Introduction

The configuration of your Ethernet Card defines how effectively your servers communicate.

It is necessary to understand how Auto-Negotiation, Speed, and Duplex settings affect the transfer of data to maintain network connectivity with minimal effort.

This article shows you how to change Speed, Duplex, and Auto-Negotiation settings in Linux with ethtool commands.

tutorial on changing speed, duplex and auto-negation of NIC card

Prerequisites

  • Command line/terminal window
  • A user account with root or sudo privileges
  • The Ethtool configuration tool installed

Half Duplex, Full Duplex, and Auto-Negotiation

Half-duplex mode allows a device to either send or receive packets in turn. A device set to this mode cannot perform both actions at the same time.

On the other hand, when a device’s mode is at full-duplex, it can send and receive packets simultaneously.

visual representation of full duplex and half duplex concept

Auto-Negotiation is a mechanism by which a device automatically chooses the best performing transmission mode based on its counterparts’ characteristics. It is recommended to keep Auto-Negotiation enabled as it allows devices to choose the most efficient means for the transfer of data.

What is a Duplex Mismatch?

When a device, with enabled auto-negotiation, connects to a device that is not using this signaling method, the process does not work. The end of the connection with an active auto-negotiation is still able to detect the speed of the other end, but cannot correctly detect the duplex mode. As a rule, the auto-negotiating end of the connection is going to use half-duplex while the other end might be at full-duplex. This situation is considered a duplex mismatch.

A duplex mismatch does not stop communication completely. Single packets and small amounts of data do not cause immediate issues. However, when a large amount of data is sent from either end, the speed drops significantly. The connection is working, but the performance is reduced as the data transfer rate is asymmetrical and might lead to packet loss.

How to Use Ethtool Command to Configure NIC Settings

Ethtool is a Network Interface Card configuration command that allows you to retrieve information and change your NIC settings. These settings include Speed, Duplex, Auto-Negotiation, and many other parameters.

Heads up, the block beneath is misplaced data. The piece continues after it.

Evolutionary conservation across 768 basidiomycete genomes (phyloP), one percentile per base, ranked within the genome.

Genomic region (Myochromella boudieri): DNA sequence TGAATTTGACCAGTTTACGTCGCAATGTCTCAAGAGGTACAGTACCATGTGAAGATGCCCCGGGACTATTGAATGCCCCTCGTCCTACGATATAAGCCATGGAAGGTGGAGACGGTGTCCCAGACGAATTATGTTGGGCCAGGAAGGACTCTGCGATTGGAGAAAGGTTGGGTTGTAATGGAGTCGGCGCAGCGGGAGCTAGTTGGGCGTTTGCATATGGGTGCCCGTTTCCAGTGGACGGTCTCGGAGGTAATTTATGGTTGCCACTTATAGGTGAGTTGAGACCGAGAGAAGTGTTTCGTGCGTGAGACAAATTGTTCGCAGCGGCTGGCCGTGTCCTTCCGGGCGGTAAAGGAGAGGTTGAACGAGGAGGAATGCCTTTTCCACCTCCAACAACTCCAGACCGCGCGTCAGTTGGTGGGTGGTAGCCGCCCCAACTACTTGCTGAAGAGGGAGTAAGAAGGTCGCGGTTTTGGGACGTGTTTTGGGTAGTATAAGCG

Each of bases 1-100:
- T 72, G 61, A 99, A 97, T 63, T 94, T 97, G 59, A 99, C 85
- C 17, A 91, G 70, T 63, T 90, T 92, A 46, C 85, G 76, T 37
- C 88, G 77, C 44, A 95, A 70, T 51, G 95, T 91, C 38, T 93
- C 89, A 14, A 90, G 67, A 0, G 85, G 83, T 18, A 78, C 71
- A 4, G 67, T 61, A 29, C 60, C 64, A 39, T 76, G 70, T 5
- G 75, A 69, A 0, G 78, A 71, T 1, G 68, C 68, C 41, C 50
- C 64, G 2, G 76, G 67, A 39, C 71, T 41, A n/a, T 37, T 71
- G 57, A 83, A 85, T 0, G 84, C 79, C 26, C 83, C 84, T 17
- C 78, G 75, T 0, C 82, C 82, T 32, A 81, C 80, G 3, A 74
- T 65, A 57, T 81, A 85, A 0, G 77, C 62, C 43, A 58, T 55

To proceed, you’ll need to know the name of your network interface card.

To find the name of your network interface card, run the following command from the command terminal:

ifconfig

The command works with both Linux Centos 7 and Ubuntu. The output provides the name of the device interface card.

ifconfig command used to find device name

In this example, the name of the device is enp0s3.

Now that you have determined the name of the device, check the current Speed, Auto-Negotiation, and Duplex mode settings with the command: ethtool devicename.

In our specific example the command is:

ethtool enp0s3

The output shows that the current speed is 1000Mb/s, that the Duplex is at ‘Full,’ and that Auto-Negotiation is turned on.

Terminal screen displays the status of speed, auto negotiation and duplex

Ethtool Command to Change Ethernet Adapter Settings

The ethtool –s command can be used to change the current settings by defining the values for “speed,” “duplex,” and “autoneg” in the following format

sudo ethtool –s [device_name] speed [10/100/1000] duplex [half/full] autoneg [on/off]

For example, to set the speed at 1000Mb/s, the duplex mode to ‘full’ and the auto-negotiation to ‘on’ the command would be:

sudo ethtool –s enp0s3 speed 1000 duplex full autoneg on

The ethtool [device_name] command is necessary to confirm that the changes have been applied.

Ethtool_opt Variable to Permanently Set Ethtool Command Settings

Changes made with Ethtool are by default reverted after a system is re-booted.

To apply custom settings each time a system boots edit the file for the device interface:

vi /etc/sysconfig/network-scripts/ifcfg-enp0s3

Add the desired values as a line at the end of the file using the following syntax:

ETHTOOL_OPTS="speed [100|1000|10000] duplex [half|full] autoneg [on|off]”

For example:

ETHTOOL_OPTS="speed 1000 duplex full autoneg on”

Save the changes and exit the file.

Now the changes are applied after every reboot and are permanent unless the file is altered again.

Conclusion

By following this tutorial, you have successfully changed the settings on your Network Interface Card with ethtool commands. Additionally, you’ve gained a better understanding of how Auto-Negotiation and Duplex modes affect server performance.